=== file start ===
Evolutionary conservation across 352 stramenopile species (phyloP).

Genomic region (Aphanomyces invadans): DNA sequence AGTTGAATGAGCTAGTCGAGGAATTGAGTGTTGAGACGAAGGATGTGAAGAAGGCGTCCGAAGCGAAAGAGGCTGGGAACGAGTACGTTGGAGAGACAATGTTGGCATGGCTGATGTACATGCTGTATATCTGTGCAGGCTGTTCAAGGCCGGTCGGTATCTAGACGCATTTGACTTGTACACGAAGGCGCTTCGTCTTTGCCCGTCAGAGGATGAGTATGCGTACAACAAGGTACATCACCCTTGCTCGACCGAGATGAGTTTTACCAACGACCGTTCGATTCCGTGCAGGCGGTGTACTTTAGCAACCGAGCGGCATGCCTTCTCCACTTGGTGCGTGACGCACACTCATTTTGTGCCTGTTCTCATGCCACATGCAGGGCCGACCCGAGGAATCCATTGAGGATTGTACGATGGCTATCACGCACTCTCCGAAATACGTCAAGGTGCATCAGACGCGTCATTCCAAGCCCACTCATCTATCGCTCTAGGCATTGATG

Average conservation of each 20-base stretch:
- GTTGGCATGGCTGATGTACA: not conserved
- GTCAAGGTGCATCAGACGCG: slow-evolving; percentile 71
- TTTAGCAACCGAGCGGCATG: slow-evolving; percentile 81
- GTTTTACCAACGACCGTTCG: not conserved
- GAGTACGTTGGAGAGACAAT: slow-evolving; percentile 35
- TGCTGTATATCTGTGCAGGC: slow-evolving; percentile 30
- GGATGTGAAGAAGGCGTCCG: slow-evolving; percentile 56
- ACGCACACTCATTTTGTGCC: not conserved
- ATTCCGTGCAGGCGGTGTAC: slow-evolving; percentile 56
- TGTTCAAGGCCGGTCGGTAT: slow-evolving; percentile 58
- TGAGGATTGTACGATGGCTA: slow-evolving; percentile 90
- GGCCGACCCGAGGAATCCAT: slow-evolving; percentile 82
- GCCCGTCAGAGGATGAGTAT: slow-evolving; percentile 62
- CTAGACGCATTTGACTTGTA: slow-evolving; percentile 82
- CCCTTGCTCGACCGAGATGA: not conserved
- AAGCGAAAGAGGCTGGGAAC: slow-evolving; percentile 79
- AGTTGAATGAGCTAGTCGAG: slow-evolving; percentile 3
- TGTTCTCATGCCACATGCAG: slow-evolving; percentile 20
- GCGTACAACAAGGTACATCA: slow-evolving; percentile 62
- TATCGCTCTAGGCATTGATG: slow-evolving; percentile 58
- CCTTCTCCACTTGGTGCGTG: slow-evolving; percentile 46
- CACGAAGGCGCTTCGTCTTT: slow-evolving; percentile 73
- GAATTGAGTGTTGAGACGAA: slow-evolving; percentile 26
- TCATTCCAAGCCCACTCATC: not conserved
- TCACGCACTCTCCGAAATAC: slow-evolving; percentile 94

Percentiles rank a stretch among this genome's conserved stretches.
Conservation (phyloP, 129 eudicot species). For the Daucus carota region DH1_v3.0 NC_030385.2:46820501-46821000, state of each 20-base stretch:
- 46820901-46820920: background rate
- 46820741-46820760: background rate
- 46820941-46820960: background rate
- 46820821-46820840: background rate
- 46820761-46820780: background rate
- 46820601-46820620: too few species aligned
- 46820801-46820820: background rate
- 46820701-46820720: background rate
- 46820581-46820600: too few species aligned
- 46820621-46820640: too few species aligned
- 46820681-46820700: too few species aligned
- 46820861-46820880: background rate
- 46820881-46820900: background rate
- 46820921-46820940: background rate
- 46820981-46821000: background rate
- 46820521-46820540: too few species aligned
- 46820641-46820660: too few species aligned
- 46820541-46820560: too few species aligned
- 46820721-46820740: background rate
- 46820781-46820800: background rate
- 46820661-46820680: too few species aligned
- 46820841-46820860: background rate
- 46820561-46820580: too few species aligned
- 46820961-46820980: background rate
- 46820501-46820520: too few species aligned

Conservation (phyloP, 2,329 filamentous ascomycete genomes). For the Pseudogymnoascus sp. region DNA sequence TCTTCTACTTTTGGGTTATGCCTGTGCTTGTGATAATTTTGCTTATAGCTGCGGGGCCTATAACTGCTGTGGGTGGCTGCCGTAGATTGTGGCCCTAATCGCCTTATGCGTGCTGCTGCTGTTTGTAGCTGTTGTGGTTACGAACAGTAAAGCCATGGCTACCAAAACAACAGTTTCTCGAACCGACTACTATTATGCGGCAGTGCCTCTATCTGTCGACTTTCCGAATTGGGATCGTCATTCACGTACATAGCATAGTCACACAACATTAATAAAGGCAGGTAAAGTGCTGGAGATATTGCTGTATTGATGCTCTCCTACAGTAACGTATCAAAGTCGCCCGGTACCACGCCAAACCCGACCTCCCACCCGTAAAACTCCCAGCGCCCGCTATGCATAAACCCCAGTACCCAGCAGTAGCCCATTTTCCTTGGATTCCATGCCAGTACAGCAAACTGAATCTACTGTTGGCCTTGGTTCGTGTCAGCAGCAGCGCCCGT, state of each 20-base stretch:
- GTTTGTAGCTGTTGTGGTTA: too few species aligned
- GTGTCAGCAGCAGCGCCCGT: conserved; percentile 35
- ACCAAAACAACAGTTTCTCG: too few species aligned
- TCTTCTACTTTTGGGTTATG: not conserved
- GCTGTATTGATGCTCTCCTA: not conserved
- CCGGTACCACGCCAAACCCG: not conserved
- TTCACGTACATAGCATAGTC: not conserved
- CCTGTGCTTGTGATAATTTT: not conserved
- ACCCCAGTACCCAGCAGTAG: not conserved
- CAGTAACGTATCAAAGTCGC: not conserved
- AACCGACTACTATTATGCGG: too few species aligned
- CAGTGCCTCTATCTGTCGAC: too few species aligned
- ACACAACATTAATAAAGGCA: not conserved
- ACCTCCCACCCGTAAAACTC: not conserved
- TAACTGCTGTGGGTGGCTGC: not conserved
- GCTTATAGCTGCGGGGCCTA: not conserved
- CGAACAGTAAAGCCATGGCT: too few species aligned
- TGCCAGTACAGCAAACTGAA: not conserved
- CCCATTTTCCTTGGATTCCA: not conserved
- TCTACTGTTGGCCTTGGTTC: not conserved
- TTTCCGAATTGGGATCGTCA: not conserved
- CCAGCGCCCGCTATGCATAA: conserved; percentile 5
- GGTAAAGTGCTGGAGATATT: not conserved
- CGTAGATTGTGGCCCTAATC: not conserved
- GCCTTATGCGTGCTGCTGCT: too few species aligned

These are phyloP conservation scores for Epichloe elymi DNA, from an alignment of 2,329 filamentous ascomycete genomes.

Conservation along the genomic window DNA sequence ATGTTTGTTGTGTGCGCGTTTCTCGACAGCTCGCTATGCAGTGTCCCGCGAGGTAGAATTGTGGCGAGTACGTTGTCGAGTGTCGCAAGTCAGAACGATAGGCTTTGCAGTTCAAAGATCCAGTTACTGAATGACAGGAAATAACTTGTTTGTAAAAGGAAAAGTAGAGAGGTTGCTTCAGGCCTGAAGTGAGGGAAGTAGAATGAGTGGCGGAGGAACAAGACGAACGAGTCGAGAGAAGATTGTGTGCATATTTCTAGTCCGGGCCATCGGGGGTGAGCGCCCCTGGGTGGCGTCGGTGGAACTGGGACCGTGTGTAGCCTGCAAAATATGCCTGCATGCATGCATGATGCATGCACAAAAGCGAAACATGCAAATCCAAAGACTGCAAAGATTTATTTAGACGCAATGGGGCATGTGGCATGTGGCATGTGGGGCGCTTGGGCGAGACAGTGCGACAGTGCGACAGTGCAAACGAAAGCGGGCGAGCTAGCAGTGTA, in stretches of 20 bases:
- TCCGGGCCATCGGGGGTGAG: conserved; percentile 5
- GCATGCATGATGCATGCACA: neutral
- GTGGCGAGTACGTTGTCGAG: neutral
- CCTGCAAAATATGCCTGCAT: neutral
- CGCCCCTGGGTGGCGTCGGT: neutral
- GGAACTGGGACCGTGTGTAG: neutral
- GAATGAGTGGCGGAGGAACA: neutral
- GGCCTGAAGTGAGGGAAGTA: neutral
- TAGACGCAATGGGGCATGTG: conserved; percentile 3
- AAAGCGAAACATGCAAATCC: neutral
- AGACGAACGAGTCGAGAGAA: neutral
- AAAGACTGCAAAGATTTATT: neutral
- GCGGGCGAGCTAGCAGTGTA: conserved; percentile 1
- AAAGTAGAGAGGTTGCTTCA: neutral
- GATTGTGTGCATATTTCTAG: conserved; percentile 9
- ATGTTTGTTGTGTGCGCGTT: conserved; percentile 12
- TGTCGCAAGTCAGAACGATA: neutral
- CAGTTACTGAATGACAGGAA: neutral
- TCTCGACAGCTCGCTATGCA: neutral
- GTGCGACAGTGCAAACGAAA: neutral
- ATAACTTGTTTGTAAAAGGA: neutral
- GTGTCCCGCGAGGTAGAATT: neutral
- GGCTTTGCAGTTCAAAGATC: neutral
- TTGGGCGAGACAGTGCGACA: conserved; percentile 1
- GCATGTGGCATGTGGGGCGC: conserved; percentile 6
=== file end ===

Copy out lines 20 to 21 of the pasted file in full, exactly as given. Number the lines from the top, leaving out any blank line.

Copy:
- AGTTGAATGAGCTAGTCGAG: slow-evolving; percentile 3
- TGTTCTCATGCCACATGCAG: slow-evolving; percentile 20